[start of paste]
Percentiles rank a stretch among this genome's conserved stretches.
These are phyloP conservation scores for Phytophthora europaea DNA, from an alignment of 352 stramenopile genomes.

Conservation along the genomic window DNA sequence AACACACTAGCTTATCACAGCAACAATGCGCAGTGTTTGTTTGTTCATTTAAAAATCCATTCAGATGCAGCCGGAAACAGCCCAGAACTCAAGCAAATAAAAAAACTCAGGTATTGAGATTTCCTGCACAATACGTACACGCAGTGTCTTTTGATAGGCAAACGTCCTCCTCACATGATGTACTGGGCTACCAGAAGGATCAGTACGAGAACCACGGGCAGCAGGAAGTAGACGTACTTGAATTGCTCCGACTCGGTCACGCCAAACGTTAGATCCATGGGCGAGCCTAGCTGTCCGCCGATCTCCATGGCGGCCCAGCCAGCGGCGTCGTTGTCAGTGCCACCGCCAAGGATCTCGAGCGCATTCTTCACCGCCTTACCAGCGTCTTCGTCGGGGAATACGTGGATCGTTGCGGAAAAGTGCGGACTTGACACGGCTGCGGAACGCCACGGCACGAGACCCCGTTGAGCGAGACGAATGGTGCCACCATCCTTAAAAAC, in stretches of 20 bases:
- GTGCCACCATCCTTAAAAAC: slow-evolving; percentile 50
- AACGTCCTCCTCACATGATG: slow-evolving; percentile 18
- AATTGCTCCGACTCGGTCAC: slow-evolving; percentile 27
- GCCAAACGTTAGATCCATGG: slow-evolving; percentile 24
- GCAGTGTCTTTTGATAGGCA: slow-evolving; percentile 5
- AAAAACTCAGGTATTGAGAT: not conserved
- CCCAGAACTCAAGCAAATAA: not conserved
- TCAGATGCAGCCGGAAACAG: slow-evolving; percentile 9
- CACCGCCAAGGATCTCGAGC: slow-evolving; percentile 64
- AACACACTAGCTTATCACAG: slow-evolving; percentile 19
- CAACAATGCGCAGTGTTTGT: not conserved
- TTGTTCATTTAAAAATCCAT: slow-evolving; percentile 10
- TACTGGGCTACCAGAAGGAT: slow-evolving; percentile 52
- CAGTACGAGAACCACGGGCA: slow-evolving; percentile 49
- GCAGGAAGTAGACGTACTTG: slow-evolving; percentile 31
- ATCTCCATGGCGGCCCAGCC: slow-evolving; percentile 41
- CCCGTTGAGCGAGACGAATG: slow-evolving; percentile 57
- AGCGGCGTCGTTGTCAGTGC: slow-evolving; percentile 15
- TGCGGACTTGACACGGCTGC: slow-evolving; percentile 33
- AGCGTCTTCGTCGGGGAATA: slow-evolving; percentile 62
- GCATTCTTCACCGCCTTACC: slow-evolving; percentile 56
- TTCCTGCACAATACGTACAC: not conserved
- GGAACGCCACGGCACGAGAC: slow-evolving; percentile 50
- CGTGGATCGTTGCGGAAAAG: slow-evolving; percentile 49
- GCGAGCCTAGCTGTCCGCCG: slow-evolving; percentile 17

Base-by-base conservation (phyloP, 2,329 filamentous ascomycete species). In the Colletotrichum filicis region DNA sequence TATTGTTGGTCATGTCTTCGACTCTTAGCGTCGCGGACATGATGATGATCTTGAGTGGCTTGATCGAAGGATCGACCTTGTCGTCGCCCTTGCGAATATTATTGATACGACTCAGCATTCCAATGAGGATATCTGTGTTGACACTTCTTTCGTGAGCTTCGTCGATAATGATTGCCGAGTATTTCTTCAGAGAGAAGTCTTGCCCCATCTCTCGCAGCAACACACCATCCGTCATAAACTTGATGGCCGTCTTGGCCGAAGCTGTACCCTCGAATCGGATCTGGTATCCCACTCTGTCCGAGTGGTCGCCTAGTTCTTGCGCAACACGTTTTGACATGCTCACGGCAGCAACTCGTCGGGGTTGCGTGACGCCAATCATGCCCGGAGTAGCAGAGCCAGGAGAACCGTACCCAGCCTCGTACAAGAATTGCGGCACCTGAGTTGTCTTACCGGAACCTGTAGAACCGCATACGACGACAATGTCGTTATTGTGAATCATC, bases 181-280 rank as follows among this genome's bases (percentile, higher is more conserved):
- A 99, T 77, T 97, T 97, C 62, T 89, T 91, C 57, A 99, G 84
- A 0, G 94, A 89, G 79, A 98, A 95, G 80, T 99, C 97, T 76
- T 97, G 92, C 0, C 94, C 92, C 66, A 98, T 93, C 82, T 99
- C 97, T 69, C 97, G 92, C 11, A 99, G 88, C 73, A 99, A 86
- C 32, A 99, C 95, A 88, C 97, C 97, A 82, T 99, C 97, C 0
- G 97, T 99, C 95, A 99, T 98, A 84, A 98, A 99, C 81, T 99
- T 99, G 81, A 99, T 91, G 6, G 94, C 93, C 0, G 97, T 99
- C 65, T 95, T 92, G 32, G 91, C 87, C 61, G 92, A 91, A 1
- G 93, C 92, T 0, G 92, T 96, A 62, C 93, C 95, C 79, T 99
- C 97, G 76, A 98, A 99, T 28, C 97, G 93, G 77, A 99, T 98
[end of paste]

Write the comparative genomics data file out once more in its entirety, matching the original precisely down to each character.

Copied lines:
Percentiles rank a stretch among this genome's conserved stretches.
These are phyloP conservation scores for Phytophthora europaea DNA, from an alignment of 352 stramenopile genomes.

Conservation along the genomic window DNA sequence AACACACTAGCTTATCACAGCAACAATGCGCAGTGTTTGTTTGTTCATTTAAAAATCCATTCAGATGCAGCCGGAAACAGCCCAGAACTCAAGCAAATAAAAAAACTCAGGTATTGAGATTTCCTGCACAATACGTACACGCAGTGTCTTTTGATAGGCAAACGTCCTCCTCACATGATGTACTGGGCTACCAGAAGGATCAGTACGAGAACCACGGGCAGCAGGAAGTAGACGTACTTGAATTGCTCCGACTCGGTCACGCCAAACGTTAGATCCATGGGCGAGCCTAGCTGTCCGCCGATCTCCATGGCGGCCCAGCCAGCGGCGTCGTTGTCAGTGCCACCGCCAAGGATCTCGAGCGCATTCTTCACCGCCTTACCAGCGTCTTCGTCGGGGAATACGTGGATCGTTGCGGAAAAGTGCGGACTTGACACGGCTGCGGAACGCCACGGCACGAGACCCCGTTGAGCGAGACGAATGGTGCCACCATCCTTAAAAAC, in stretches of 20 bases:
- GTGCCACCATCCTTAAAAAC: slow-evolving; percentile 50
- AACGTCCTCCTCACATGATG: slow-evolving; percentile 18
- AATTGCTCCGACTCGGTCAC: slow-evolving; percentile 27
- GCCAAACGTTAGATCCATGG: slow-evolving; percentile 24
- GCAGTGTCTTTTGATAGGCA: slow-evolving; percentile 5
- AAAAACTCAGGTATTGAGAT: not conserved
- CCCAGAACTCAAGCAAATAA: not conserved
- TCAGATGCAGCCGGAAACAG: slow-evolving; percentile 9
- CACCGCCAAGGATCTCGAGC: slow-evolving; percentile 64
- AACACACTAGCTTATCACAG: slow-evolving; percentile 19
- CAACAATGCGCAGTGTTTGT: not conserved
- TTGTTCATTTAAAAATCCAT: slow-evolving; percentile 10
- TACTGGGCTACCAGAAGGAT: slow-evolving; percentile 52
- CAGTACGAGAACCACGGGCA: slow-evolving; percentile 49
- GCAGGAAGTAGACGTACTTG: slow-evolving; percentile 31
- ATCTCCATGGCGGCCCAGCC: slow-evolving; percentile 41
- CCCGTTGAGCGAGACGAATG: slow-evolving; percentile 57
- AGCGGCGTCGTTGTCAGTGC: slow-evolving; percentile 15
- TGCGGACTTGACACGGCTGC: slow-evolving; percentile 33
- AGCGTCTTCGTCGGGGAATA: slow-evolving; percentile 62
- GCATTCTTCACCGCCTTACC: slow-evolving; percentile 56
- TTCCTGCACAATACGTACAC: not conserved
- GGAACGCCACGGCACGAGAC: slow-evolving; percentile 50
- CGTGGATCGTTGCGGAAAAG: slow-evolving; percentile 49
- GCGAGCCTAGCTGTCCGCCG: slow-evolving; percentile 17

Base-by-base conservation (phyloP, 2,329 filamentous ascomycete species). In the Colletotrichum filicis region DNA sequence TATTGTTGGTCATGTCTTCGACTCTTAGCGTCGCGGACATGATGATGATCTTGAGTGGCTTGATCGAAGGATCGACCTTGTCGTCGCCCTTGCGAATATTATTGATACGACTCAGCATTCCAATGAGGATATCTGTGTTGACACTTCTTTCGTGAGCTTCGTCGATAATGATTGCCGAGTATTTCTTCAGAGAGAAGTCTTGCCCCATCTCTCGCAGCAACACACCATCCGTCATAAACTTGATGGCCGTCTTGGCCGAAGCTGTACCCTCGAATCGGATCTGGTATCCCACTCTGTCCGAGTGGTCGCCTAGTTCTTGCGCAACACGTTTTGACATGCTCACGGCAGCAACTCGTCGGGGTTGCGTGACGCCAATCATGCCCGGAGTAGCAGAGCCAGGAGAACCGTACCCAGCCTCGTACAAGAATTGCGGCACCTGAGTTGTCTTACCGGAACCTGTAGAACCGCATACGACGACAATGTCGTTATTGTGAATCATC, bases 181-280 rank as follows among this genome's bases (percentile, higher is more conserved):
- A 99, T 77, T 97, T 97, C 62, T 89, T 91, C 57, A 99, G 84
- A 0, G 94, A 89, G 79, A 98, A 95, G 80, T 99, C 97, T 76
- T 97, G 92, C 0, C 94, C 92, C 66, A 98, T 93, C 82, T 99
- C 97, T 69, C 97, G 92, C 11, A 99, G 88, C 73, A 99, A 86
- C 32, A 99, C 95, A 88, C 97, C 97, A 82, T 99, C 97, C 0
- G 97, T 99, C 95, A 99, T 98, A 84, A 98, A 99, C 81, T 99
- T 99, G 81, A 99, T 91, G 6, G 94, C 93, C 0, G 97, T 99
- C 65, T 95, T 92, G 32, G 91, C 87, C 61, G 92, A 91, A 1
- G 93, C 92, T 0, G 92, T 96, A 62, C 93, C 95, C 79, T 99
- C 97, G 76, A 98, A 99, T 28, C 97, G 93, G 77, A 99, T 98